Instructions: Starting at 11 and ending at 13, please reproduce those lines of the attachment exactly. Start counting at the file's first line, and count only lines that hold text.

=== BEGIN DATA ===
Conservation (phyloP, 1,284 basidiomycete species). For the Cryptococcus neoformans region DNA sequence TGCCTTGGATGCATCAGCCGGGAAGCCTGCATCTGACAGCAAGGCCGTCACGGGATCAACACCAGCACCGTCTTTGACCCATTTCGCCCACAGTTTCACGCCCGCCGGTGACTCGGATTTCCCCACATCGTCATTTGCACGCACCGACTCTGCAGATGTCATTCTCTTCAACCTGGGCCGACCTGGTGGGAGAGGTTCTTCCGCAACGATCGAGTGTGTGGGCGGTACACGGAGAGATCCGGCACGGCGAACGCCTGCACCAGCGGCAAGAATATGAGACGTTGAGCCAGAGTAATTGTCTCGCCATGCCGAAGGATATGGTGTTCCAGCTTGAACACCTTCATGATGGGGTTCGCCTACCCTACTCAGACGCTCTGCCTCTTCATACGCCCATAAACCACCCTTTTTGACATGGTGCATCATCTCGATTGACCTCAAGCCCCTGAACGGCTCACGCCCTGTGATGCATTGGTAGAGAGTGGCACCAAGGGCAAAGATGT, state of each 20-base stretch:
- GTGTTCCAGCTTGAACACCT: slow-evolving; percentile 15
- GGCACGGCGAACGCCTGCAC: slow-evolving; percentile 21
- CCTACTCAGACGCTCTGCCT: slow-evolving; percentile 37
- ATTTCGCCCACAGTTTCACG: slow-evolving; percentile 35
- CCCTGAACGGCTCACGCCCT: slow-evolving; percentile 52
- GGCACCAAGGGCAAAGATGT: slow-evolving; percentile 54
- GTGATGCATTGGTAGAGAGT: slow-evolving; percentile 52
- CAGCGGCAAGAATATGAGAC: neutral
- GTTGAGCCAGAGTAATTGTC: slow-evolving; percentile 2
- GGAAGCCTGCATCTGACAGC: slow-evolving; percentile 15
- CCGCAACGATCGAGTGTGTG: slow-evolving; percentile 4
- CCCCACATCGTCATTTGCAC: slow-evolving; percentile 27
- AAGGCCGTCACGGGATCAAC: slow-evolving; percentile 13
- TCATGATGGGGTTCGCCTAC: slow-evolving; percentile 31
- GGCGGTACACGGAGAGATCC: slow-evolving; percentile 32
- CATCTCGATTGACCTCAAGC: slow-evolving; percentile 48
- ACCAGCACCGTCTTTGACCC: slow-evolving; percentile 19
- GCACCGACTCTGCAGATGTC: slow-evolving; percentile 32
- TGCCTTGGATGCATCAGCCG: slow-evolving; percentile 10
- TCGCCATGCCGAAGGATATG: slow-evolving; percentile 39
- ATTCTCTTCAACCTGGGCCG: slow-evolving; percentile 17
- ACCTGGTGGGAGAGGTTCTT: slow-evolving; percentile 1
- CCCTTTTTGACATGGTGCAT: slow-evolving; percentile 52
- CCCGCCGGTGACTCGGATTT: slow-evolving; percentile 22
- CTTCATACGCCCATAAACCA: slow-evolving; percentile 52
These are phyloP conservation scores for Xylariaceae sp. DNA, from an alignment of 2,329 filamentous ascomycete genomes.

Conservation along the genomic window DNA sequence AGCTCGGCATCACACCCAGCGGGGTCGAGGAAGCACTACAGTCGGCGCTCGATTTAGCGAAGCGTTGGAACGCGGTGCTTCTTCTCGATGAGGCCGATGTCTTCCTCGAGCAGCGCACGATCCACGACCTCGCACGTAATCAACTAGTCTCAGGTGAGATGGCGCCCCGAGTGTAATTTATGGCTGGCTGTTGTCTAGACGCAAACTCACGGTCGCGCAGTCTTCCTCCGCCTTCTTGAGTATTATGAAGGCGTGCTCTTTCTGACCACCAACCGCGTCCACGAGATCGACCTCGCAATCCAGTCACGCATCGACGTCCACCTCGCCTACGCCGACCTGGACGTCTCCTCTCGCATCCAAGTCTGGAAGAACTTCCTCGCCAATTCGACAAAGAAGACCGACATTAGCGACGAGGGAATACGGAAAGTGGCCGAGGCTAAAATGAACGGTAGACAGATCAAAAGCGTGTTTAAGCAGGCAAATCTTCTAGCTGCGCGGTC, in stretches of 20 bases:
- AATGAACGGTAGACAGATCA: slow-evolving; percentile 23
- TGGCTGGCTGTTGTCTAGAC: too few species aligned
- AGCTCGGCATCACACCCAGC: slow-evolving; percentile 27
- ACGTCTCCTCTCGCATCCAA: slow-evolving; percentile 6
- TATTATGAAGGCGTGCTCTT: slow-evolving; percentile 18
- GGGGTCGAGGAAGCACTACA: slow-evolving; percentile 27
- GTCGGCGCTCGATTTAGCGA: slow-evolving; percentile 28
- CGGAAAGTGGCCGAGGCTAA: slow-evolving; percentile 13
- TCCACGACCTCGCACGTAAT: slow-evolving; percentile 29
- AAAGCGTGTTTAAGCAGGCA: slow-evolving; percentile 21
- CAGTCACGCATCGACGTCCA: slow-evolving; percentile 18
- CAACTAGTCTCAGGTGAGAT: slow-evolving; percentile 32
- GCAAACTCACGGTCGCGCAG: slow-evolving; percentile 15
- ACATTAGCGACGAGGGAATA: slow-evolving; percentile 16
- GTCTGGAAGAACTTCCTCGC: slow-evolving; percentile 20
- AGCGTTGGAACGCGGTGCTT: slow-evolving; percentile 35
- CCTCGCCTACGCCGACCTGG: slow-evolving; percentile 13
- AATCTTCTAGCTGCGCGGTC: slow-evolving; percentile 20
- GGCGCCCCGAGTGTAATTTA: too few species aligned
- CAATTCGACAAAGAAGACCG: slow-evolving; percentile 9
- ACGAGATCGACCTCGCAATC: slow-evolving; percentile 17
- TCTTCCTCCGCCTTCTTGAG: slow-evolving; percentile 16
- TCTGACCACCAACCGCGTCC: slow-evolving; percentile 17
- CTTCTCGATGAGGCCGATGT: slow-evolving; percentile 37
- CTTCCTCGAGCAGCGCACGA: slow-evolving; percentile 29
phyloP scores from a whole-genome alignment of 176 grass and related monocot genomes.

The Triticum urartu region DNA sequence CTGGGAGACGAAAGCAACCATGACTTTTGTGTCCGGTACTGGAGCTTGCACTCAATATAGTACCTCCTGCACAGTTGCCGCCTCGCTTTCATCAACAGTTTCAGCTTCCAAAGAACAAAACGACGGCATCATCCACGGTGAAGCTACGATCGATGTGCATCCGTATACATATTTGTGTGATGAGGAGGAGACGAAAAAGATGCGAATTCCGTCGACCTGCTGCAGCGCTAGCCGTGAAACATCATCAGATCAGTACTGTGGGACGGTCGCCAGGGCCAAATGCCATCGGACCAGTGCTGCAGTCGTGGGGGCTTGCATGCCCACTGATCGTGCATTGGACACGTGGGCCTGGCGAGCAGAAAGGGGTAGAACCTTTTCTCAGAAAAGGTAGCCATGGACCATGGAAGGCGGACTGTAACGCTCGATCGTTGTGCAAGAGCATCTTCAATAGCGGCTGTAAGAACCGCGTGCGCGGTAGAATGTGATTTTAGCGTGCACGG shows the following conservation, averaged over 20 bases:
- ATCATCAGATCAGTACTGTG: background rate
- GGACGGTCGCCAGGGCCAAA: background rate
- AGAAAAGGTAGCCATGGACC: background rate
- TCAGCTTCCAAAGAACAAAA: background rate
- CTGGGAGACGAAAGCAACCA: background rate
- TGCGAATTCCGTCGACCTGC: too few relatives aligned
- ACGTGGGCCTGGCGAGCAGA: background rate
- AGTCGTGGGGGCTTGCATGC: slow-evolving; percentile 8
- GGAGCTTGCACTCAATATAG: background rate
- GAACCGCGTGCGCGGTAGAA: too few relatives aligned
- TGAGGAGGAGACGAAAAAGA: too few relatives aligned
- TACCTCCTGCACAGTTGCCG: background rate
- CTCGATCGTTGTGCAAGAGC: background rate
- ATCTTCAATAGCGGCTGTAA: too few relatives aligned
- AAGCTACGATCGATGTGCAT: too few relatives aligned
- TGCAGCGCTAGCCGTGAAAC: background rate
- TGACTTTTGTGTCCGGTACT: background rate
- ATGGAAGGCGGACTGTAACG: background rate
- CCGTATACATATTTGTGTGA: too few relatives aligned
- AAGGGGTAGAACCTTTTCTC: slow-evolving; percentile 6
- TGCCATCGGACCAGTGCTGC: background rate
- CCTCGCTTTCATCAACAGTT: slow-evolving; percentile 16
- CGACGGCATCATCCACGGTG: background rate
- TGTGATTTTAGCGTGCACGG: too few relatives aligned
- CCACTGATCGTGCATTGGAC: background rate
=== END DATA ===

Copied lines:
- GGAAGCCTGCATCTGACAGC: slow-evolving; percentile 15
- CCGCAACGATCGAGTGTGTG: slow-evolving; percentile 4
- CCCCACATCGTCATTTGCAC: slow-evolving; percentile 27